CENTRAL government can and should play a role in regional initiatives that support both business and the community, says National Party MP for the East Coast, Anne Tolley.

On the day that voting in the 2017 New Zealand general election opened, Mrs Tolley had a packed schedule of visits around Gisborne . . . and, of course, she planned to vote.

Before that, however, she took time to tour the operations at Eastland Port to see the challenges the organisation faced, and what it planned to do to meet them.

From a power point display of the proposed new Twin Berth development to a visit to see the new wastewater disposal unit at the Upper Log Yard, Mrs Tolley learned what the Port is doing to manage current log volumes, and how it plans to wrangle the massive increase in through-put expected in the next few years.

Mrs Tolley was particularly interested in the projected job growth in the regional forestry industry and the subsequent flow-on to other operations, like the Port.

And while she was keen to see government support for infrastructure like roading, she said it was also vital to support people into getting work – and keeping it – so everybody could be a part of future growth.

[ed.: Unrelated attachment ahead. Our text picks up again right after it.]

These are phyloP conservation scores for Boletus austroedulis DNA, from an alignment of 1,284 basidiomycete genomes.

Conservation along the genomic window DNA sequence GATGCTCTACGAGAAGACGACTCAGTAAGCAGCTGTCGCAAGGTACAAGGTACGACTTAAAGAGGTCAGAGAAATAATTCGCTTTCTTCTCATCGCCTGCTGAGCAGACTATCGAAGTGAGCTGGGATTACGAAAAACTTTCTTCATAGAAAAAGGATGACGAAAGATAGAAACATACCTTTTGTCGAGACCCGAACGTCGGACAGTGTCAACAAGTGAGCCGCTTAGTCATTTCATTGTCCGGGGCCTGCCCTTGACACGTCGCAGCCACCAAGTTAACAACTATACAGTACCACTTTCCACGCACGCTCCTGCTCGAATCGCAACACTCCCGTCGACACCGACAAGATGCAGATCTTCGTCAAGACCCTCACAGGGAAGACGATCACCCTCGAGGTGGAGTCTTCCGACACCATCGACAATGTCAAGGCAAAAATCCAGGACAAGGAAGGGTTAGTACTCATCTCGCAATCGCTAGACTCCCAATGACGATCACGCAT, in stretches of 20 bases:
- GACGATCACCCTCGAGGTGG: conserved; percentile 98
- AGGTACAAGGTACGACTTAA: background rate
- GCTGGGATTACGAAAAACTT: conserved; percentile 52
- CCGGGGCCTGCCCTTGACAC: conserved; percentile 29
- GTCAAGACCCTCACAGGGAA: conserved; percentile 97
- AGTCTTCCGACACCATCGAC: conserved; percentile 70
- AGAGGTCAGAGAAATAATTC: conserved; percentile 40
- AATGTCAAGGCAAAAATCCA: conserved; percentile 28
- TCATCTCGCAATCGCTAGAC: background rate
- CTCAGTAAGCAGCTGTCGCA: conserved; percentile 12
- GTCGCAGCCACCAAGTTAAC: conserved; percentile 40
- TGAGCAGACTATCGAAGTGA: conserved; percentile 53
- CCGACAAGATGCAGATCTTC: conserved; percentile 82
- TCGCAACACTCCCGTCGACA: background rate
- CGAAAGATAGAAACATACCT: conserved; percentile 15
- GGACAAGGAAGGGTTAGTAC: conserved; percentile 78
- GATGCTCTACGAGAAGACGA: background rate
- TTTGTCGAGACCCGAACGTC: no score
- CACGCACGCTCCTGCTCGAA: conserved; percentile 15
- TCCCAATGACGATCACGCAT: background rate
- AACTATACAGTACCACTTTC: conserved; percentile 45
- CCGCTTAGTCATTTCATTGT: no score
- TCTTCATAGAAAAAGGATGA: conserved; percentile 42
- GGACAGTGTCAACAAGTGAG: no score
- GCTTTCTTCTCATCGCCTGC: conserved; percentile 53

Port general manager Andrew Gaddum told Mrs Tolley that the Port could handle today’s 2.9 million tonnes of wood per year, “but with a predicted 5 million tonnes of wood coming by 2024 we need to make some changes.”

The Port is doing its part with projects like the proposed Twin Berth development, which it is currently consulting on.

But to make sure it works for everybody it is also keen to see tweaks to roading to help manage the around 800 daily truck movements, while ensuring the public has free access to the nearby Wainui Road and Titirangi/Kaiti Hill areas.

“The problem for government is deciding which road projects to fund, but I can see this one (Wainui Road) would have benefits for both the regional economy and for the public,” Mrs Tolley said.

Chatting to half a dozen staff members over smoko, Mrs Tolley fielded questions from how a National-led government would support youth into work, to how it would improve the lot of low-to-middle income earners.

“The economy is on a roll,” Mrs Tolley said. “But it is very important that businesses like Eastland Port contribute to the Regional Economic Study to ensure we have a 30-year plan that will take us into the future.”